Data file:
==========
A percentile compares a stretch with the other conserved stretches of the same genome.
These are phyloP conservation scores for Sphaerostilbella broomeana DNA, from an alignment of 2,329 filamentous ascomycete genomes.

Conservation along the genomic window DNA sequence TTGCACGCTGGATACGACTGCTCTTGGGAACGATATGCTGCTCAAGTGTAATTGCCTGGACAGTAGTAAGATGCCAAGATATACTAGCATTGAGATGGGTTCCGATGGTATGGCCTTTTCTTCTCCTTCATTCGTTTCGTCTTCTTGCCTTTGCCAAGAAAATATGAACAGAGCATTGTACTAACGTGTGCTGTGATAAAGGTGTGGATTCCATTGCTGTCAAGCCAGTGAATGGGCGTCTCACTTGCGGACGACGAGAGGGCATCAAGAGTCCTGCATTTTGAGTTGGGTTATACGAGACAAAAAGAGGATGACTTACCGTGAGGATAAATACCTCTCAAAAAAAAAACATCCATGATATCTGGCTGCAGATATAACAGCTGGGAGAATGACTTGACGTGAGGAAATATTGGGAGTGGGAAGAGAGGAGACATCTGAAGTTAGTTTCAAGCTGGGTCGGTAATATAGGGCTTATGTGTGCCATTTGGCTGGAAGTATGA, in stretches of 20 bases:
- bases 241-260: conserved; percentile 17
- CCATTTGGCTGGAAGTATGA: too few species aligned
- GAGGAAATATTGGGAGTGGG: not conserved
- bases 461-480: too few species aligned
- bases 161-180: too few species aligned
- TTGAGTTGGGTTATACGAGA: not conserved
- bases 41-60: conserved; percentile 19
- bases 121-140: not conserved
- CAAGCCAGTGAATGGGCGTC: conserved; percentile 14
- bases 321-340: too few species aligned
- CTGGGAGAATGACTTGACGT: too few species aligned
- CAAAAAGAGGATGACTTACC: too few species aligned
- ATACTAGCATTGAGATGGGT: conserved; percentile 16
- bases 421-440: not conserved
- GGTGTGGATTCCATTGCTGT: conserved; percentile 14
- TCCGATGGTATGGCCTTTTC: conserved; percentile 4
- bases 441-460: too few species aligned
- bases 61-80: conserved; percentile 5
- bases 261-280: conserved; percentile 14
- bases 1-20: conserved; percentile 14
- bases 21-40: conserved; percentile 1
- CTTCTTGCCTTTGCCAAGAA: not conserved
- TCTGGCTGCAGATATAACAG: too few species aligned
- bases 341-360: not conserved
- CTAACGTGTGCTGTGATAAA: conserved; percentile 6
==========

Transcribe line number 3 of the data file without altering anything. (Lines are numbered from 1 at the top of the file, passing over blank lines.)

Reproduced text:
Conservation along the genomic window DNA sequence TTGCACGCTGGATACGACTGCTCTTGGGAACGATATGCTGCTCAAGTGTAATTGCCTGGACAGTAGTAAGATGCCAAGATATACTAGCATTGAGATGGGTTCCGATGGTATGGCCTTTTCTTCTCCTTCATTCGTTTCGTCTTCTTGCCTTTGCCAAGAAAATATGAACAGAGCATTGTACTAACGTGTGCTGTGATAAAGGTGTGGATTCCATTGCTGTCAAGCCAGTGAATGGGCGTCTCACTTGCGGACGACGAGAGGGCATCAAGAGTCCTGCATTTTGAGTTGGGTTATACGAGACAAAAAGAGGATGACTTACCGTGAGGATAAATACCTCTCAAAAAAAAAACATCCATGATATCTGGCTGCAGATATAACAGCTGGGAGAATGACTTGACGTGAGGAAATATTGGGAGTGGGAAGAGAGGAGACATCTGAAGTTAGTTTCAAGCTGGGTCGGTAATATAGGGCTTATGTGTGCCATTTGGCTGGAAGTATGA, in stretches of 20 bases: